Analytical Writing for Science and Technology
Copyright © 1996 by T. M. Georges.

Lesson 19

Enhance Your Message with Illustrations and Tables


In this Lesson:

In this chapter, you'll learn how important your illustrations and tables are in getting your ideas across, and how to make them clear, informative and to-the-point. However, I won't cover details of actually preparing illustrations, such as how to draw graphs and which kinds of charts are best for which information. There are lots of books to help you do that. One is Writing and Speaking in the Technology Professions, edited by David Beer (IEEE Press, 1992).

The same analytical principles we've applied to writing apply to your illustrations as well. Be sure you have a clear and practical reason for including each figure and table, and that you're not just throwing something in because you have it lying around. Ask what purpose you want it to serve, and how you want your reader to respond to it. What questions might it raise? Are you presenting information that is easier to understand pictorially than in words? Answer these questions before you begin preparing your drawings, and you will stand a better chance of tuning your illustrations to your readers' needs.


Many business and technical writers think of illustrations, tables and their captions as afterthoughts -- something you have to clean up after you've finished the writing, but not really anything to pay much attention to. Consequently, illustrations often end up looking sloppy, unprofessional, and cluttered.

Look through any business or technical report that has illustrations and you can usually see what's wrong. If the report has charts or graphs, they are often not even labeled with enough information to let you figure out what they mean. Often, illustrations get tacked onto the end of a report, with their captions listed somewhere else. How often do you see an interesting picture but can't find the caption explaining it?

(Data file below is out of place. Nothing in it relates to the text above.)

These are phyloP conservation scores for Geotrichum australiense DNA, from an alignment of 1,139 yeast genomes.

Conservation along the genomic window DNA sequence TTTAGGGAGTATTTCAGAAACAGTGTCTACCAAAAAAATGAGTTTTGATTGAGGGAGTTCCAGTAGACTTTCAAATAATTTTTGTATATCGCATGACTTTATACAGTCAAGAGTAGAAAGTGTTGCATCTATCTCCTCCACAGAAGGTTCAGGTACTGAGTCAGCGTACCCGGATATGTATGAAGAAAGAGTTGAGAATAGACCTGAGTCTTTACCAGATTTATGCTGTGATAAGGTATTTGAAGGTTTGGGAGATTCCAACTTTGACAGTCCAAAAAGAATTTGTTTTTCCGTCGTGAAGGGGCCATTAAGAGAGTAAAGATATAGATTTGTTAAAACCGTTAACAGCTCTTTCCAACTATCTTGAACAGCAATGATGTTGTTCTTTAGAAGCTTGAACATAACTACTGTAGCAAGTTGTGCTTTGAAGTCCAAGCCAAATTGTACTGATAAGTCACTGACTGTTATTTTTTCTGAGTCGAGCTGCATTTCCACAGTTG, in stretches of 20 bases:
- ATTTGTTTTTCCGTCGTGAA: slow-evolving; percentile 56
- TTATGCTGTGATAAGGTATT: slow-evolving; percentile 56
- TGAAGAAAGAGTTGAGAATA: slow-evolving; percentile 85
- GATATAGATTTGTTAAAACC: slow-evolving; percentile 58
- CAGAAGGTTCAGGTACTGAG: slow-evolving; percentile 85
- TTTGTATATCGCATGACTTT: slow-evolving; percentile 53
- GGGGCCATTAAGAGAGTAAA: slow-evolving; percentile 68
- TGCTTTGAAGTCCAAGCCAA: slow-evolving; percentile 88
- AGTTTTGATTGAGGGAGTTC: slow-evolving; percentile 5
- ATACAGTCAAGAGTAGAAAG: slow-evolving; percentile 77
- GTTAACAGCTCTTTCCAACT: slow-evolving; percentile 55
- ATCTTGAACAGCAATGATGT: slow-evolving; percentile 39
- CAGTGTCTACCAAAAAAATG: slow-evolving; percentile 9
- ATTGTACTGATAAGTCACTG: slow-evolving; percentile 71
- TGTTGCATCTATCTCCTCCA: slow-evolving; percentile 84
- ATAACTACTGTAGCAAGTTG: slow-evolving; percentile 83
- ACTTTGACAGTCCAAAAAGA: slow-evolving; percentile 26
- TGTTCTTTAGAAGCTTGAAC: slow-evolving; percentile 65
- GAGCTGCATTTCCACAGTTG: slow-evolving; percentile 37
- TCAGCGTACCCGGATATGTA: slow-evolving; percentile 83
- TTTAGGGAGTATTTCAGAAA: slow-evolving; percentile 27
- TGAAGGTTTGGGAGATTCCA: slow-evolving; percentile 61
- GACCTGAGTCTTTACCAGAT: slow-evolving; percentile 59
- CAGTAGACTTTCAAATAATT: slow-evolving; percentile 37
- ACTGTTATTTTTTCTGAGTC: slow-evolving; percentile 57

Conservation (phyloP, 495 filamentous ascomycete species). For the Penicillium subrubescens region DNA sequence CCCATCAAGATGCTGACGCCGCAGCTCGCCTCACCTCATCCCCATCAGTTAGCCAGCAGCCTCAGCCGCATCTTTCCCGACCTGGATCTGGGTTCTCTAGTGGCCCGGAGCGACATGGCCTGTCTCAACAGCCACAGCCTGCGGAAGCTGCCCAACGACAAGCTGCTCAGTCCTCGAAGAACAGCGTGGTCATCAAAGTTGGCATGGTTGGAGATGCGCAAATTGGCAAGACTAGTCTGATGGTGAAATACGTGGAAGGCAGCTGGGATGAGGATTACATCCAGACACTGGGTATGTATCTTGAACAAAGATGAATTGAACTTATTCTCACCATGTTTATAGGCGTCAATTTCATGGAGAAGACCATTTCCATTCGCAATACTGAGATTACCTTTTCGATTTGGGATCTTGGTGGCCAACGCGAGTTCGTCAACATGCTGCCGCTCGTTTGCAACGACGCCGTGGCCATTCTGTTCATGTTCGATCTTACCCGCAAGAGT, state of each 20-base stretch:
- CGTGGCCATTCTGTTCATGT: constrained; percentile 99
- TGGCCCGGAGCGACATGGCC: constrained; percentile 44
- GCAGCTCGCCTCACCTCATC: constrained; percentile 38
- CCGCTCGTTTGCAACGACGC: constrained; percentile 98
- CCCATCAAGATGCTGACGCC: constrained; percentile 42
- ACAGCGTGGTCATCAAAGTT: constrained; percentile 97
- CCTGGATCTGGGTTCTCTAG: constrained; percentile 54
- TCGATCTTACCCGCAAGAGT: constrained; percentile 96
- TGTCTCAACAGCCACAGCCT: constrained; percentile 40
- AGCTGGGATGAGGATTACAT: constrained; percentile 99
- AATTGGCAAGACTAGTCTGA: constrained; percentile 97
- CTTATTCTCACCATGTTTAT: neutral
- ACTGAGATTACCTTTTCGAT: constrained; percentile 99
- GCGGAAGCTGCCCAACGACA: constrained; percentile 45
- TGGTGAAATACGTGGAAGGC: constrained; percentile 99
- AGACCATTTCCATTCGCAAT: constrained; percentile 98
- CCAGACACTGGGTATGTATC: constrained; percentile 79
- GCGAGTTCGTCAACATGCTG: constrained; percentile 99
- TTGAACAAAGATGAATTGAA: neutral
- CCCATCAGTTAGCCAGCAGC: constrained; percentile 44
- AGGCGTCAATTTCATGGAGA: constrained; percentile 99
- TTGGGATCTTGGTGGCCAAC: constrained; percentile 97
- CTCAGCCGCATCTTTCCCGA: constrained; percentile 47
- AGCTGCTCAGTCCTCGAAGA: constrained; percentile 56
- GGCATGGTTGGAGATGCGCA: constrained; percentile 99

Now ask how important illustrations are to your reader. Usually they're the first thing that attracts his attention in an article or report. Pictures are inherently more interesting than words, even if they're graphs of dull business statistics. Every illustration has the potential for informing quickly, that is, if the information isn't buried.

When you pick up a document, don't you flip through it and stop at the illustrations? How do you process the information in them? How long do you spend trying to figure out what the pictures mean before you move on? If you see a clear, informative figure, isn't that often the only thing you remember about a paper?


If illustrations get so much attention, why are they so neglected? Why do most writers fail to take advantage of one of the most powerful tools for getting a point across quickly? Most often, they're simply not thinking about their readers' point of view. They're thinking about what they want to say, not what their readers are looking for.

Even when writers do prepare their illustrations carefully, they usually make them too complicated. They grossly overestimate their readers' ability to absorb complex data quickly. Often what happens is that you start out with a simple illustration that makes a single point, then you think of a dozen more things you can add in the same space. It's easy for you to understand because the concepts are familiar, and you've approached it in a step-by-step fashion. But someone seeing the whole collage for the first time is bound to be overwhelmed.

The most important thing to remember about your illustrations is: keep them simple and let each one make only a single point.

If you have more than one main point to make, use separate figures for each.


Captions are a grossly neglected part of most papers and reports. In fact, they are a grand opportunity to give you readers information at precisely the place and time they are looking for it. Many captions refer the reader to the text for further information. (Few readers accept that challenge -- do you?) Many are not even complete sentences. A typical caption might go like this:

Probability distribution of energy vs. distance from the earth (see text).


Sales for August (adjusted for returns).

Do you agree that such captions just raise more questions than they answer? Perhaps you think it's a good idea to withhold information in your captions, to entice your readers to read your paper. Does that really work? What is your response to uninformative captions? And how does your attitude toward a paper change if the figures are clear and you immediately find out what you're looking for in the captions? Write your comments here:

Here are some simple guidelines for writing informative figure captions: